Facebook is acquiring London-based startup Bloomsbury AI, the company announced Tuesday, stating that the firm's team specializing in machine reading and comprehension of natural writing will be joining its operations in the capital of the United Kingdom. No financial details of the transaction have been revealed in an official capacity and Facebook hasn't elaborated on the move any further, though TechCrunch on Monday reported that the buyout is primarily aimed at bolstering the social media giant's fight against fake news. Bloomsbury AI co-founder and research chief Sebastian Riedel is also one of the co-founders of Factmata, another London startup focused on creating solutions for identifying and eliminating misinformation on the internet.
Facebook agreed to pay between $23 million and $30 million in both cash and stock for Bloomsbury AI, according to the same report. The company's existing investors will all be bought out in cash, having reportedly agreed to relatively minimal returns, whereas the at least $17.5 million in stock will be given to its founding team members, insiders claim. Mr. Riedel is said to have been the biggest factor in Facebook's decision to greenlight the acquisition. The relatively small sale price is understood to be reflective of the fact that Bloomsbury AI was nowhere near profitability, nor did it have a clear path toward commercial success in the long term, though its core research team is being described as renowned and highly capable.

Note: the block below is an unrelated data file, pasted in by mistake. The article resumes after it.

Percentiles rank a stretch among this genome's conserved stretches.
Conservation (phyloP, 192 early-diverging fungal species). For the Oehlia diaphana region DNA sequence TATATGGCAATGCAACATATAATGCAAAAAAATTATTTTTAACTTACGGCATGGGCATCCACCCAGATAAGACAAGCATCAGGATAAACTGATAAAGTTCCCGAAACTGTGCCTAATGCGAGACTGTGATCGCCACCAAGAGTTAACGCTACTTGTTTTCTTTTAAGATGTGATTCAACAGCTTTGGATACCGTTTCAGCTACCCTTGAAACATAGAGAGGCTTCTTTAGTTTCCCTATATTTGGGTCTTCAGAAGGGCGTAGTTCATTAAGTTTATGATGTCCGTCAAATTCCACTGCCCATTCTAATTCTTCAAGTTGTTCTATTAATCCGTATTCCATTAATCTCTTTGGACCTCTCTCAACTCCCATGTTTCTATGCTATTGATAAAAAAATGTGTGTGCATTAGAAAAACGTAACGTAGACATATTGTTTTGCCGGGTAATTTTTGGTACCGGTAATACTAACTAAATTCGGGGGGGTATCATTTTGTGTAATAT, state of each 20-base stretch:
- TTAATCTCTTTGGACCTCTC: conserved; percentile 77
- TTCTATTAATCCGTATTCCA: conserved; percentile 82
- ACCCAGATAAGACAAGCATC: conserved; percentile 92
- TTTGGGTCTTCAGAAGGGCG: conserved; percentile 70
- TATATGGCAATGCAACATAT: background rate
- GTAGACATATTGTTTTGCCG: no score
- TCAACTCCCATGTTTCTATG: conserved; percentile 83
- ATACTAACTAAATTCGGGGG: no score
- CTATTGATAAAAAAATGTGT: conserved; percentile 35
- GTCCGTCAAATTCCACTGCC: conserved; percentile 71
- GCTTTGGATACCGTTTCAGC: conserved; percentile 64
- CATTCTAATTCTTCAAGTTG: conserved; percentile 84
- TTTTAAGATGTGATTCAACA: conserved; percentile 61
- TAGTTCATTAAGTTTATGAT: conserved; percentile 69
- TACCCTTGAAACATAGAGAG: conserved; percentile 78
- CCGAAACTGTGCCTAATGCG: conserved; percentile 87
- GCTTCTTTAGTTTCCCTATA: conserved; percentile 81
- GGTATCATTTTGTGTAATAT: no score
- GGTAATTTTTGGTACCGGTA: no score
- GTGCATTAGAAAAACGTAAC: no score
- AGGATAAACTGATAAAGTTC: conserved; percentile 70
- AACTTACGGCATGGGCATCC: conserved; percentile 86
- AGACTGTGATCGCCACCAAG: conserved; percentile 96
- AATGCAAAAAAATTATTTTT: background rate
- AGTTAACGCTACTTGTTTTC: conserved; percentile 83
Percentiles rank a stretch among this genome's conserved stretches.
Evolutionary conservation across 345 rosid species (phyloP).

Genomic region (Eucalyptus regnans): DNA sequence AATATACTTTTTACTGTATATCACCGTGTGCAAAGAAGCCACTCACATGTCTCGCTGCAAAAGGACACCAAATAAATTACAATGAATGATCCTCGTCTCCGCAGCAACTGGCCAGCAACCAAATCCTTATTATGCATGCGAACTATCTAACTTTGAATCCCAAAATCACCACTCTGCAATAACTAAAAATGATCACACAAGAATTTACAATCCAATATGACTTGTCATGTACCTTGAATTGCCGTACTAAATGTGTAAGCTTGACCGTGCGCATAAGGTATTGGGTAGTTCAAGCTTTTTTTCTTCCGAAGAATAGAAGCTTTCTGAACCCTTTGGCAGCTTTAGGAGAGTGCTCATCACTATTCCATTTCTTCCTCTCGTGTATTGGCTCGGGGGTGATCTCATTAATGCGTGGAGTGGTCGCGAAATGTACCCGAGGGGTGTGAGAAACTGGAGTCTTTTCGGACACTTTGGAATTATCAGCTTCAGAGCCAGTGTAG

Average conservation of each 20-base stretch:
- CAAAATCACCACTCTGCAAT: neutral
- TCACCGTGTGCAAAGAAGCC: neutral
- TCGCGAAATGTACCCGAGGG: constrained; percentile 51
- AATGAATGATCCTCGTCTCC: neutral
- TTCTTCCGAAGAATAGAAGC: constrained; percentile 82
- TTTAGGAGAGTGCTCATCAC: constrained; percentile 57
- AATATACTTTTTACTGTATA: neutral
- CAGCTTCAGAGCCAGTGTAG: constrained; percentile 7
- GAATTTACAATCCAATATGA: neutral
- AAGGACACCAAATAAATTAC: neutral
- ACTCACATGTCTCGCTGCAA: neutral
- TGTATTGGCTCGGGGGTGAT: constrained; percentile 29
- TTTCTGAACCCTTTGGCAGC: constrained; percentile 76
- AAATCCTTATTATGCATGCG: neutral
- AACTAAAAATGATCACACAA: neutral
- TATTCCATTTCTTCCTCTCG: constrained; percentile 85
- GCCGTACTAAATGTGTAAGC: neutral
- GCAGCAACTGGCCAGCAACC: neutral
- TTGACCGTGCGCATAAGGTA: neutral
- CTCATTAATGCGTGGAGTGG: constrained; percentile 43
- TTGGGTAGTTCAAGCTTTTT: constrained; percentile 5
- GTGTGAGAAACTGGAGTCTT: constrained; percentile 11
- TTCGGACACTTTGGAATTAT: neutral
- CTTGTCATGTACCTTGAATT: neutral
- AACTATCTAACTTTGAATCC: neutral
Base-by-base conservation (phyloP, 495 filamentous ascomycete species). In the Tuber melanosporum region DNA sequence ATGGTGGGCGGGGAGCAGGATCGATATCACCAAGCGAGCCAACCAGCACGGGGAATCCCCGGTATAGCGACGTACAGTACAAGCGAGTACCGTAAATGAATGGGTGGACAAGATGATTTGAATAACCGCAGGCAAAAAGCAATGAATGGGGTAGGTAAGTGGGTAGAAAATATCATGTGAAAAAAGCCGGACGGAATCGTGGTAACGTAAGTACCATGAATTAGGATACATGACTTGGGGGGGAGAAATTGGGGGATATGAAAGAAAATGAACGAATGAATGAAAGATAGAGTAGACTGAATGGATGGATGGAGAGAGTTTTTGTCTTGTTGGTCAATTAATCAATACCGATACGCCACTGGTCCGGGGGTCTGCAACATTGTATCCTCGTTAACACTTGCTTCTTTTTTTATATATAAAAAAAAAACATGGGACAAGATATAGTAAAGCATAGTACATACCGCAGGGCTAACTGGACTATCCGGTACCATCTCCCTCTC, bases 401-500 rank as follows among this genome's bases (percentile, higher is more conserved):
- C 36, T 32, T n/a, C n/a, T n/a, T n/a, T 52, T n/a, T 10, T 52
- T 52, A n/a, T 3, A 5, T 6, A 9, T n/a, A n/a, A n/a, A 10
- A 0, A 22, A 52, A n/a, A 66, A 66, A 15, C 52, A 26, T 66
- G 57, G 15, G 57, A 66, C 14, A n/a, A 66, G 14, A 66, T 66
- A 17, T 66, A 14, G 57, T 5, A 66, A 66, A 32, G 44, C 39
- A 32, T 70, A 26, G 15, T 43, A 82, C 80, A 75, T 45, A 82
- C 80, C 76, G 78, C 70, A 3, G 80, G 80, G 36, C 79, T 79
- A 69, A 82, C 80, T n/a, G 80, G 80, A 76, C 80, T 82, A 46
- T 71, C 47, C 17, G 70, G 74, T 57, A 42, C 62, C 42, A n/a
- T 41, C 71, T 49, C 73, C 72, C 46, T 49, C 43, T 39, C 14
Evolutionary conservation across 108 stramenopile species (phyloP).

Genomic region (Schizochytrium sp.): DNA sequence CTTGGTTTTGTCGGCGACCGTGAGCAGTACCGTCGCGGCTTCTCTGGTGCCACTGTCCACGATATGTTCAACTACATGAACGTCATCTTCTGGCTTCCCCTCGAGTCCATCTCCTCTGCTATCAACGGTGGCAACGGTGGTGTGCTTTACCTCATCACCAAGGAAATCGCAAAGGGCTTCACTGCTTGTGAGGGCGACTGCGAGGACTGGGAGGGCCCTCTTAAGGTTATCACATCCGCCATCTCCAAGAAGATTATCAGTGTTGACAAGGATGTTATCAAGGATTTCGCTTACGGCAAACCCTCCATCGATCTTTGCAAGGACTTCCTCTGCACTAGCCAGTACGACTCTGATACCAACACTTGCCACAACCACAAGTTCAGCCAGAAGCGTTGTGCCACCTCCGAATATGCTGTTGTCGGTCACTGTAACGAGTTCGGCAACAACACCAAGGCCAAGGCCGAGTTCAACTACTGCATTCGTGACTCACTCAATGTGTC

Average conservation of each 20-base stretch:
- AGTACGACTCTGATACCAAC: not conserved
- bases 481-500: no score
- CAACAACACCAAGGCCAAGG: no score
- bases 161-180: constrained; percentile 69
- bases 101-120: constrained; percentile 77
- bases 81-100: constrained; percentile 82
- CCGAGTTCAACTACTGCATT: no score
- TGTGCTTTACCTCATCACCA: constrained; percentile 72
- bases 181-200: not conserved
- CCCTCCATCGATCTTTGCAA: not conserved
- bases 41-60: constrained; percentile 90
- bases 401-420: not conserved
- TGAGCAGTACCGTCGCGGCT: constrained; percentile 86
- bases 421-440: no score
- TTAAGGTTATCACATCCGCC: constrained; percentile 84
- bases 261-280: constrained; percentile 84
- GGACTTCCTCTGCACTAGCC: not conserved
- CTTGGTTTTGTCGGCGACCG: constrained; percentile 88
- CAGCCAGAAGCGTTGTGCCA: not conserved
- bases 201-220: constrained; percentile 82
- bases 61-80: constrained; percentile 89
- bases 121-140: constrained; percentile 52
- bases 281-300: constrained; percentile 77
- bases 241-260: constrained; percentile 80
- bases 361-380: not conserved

The acquisition of Bloomsbury AI should also provide Facebook with a larger machine learning foothold in the UK, a country where Google's DeepMind has so far been acquiring the majority of the top talent in the field, according to numerous previous reports. To date, the startup only delivered one product - an application programming interface (API) for adding intelligent Q&A forms to any type of documents, including websites. The future of that API, called Cape, has yet to be clarified, though Facebook is likely to discontinue it moving forward.